X

Thank you for sharing!

Your article was successfully shared with the contacts you provided.

DETROIT-A township west of Detroit is taking the unusual step of making early plansfor growth boom that’s projected in the next 10 years.

Hartland Township is smack dab in the middle of the current migrationnorthwest for residents of Metropolitan Detroit. Many residents have movedout to the greener areas of west Oakland County and into Livingston County,and businesses and retail have followed close behind.

Like many of the area townships, Hartland has had no extensive water andsewer system, halting any larger development plans. The township has justmore than 13,000 residents.

However, the chairman of the township’s Planning Commission says the watersystem has seen an upgrade, and a $15 million sewer system is going in soon.Bill Fountain, also a member of the township’s economic developmentcommittee, says the townships are creating a development plan for theexpected surge of growth.

“We have a lot of vacant land,” Fountain says. “We want to create the rightbalance of residential and commercial property.”

Main thoroughfares that have become much more used, including M-59, U.S.-23,I-69 and I-94, run through the township as well. Commercial developers havebeen picking up land quickly along the interchanges of these highways.Of particular concern, Fountain says, is the U.S.-23 and Clyde Roadintersection. New plans include high-tech, light industrial-zoned land withsome supporting commercial, Fountain adds.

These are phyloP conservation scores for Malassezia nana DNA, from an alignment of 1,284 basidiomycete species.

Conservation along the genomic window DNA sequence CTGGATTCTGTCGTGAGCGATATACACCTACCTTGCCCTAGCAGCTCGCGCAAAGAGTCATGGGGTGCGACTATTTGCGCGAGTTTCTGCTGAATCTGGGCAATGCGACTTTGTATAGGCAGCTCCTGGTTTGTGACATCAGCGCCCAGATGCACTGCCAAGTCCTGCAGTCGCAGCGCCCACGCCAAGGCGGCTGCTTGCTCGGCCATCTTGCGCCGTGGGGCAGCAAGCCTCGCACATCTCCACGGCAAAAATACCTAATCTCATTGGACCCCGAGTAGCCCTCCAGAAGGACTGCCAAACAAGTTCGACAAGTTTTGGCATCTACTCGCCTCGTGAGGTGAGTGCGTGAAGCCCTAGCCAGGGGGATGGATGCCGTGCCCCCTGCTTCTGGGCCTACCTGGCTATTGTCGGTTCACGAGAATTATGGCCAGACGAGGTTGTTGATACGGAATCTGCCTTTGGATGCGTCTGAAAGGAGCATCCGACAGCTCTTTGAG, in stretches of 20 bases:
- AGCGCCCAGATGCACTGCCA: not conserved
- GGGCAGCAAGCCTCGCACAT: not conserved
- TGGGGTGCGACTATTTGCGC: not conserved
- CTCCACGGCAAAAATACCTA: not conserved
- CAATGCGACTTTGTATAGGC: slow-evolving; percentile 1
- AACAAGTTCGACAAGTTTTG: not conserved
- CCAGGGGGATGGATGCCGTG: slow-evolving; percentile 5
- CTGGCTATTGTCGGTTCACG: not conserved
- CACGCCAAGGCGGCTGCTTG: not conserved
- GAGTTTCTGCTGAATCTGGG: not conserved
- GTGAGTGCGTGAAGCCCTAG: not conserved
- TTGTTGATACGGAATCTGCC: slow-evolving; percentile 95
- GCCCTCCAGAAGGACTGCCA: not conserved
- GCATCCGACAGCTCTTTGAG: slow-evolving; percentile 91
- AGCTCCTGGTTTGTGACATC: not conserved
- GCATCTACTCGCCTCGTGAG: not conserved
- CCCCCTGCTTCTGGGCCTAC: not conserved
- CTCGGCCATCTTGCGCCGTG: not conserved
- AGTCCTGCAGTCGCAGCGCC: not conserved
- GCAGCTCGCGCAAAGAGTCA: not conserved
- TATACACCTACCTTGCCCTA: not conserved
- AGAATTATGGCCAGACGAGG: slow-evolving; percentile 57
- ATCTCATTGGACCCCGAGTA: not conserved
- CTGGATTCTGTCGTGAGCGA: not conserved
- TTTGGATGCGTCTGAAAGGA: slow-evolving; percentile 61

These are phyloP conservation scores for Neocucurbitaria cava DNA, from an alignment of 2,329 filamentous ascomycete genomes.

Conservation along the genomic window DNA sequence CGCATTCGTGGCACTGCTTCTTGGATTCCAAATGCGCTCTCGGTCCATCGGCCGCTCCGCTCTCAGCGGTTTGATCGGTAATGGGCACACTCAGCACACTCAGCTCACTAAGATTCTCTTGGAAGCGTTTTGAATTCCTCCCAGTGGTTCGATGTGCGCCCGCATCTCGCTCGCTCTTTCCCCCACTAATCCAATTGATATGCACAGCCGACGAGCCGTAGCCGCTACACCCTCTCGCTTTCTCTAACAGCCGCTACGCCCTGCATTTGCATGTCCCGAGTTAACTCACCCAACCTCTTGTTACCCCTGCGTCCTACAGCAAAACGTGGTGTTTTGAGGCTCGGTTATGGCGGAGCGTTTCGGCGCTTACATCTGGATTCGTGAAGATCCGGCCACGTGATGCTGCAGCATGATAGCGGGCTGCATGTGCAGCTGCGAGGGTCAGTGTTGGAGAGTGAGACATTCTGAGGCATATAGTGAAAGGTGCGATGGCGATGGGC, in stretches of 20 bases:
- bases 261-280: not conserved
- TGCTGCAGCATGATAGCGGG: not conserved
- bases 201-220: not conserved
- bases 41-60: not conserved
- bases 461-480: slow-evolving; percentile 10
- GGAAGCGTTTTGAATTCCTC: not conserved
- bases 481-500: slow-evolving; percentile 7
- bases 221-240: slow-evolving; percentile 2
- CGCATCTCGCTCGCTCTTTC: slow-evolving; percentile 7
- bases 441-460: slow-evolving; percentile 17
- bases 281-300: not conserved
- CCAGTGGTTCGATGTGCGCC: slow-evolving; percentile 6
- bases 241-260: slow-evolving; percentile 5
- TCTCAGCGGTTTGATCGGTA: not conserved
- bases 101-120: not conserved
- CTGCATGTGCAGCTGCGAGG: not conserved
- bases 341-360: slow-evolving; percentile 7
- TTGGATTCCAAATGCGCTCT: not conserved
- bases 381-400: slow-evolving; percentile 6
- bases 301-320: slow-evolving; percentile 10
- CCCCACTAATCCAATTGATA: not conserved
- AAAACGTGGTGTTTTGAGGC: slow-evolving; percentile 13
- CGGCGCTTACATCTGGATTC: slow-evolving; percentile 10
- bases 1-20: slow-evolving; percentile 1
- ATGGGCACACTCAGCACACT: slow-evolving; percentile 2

Detroit and a few cities north, such as Troy, are overbuilt. Troy is 94% built out, says city real estate director Doug Smith.To get away from such cities, many people have fled to new subdivisions inareas such as Hartland, MI. Fountain tells GlobeSt.com that township officialsrealize that commercial will, and must, follow soon.

“We welcome commercial development,” Fountain says. “We don’t want to be anarea with just residential, that’s hard on the tax bills.”

Ferndale, considered bedroom communities, have been hit hard by state budgetcuts and have had to layoff employees and cut services.Fountain said his township wants to plan carefully so that the balanceensures future tax captures from commercial uses.

Want to continue reading?
Become a Free ALM Digital Reader.

Once you are an ALM digital member, you’ll receive:

  • Unlimited access to GlobeSt and other free ALM publications
  • Access to 15 years of GlobeSt archives
  • Your choice of GlobeSt digital newsletters and over 70 others from popular sister publications
  • 3 free articles* across the ALM subscription network every 30 days
  • Exclusive discounts on ALM events and publications

*May exclude premium content
Already have an account?

GlobeSt

Join GlobeSt

Don't miss crucial news and insights you need to make informed commercial real estate decisions. Join GlobeSt.com now!

  • Free unlimited access to GlobeSt.com's trusted and independent team of experts who provide commercial real estate owners, investors, developers, brokers and finance professionals with comprehensive coverage, analysis and best practices necessary to innovate and build business.
  • Exclusive discounts on ALM and GlobeSt events.
  • Access to other award-winning ALM websites including ThinkAdvisor.com and Law.com.

Already have an account? Sign In Now
Join GlobeSt

Copyright © 2020 ALM Media Properties, LLC. All Rights Reserved.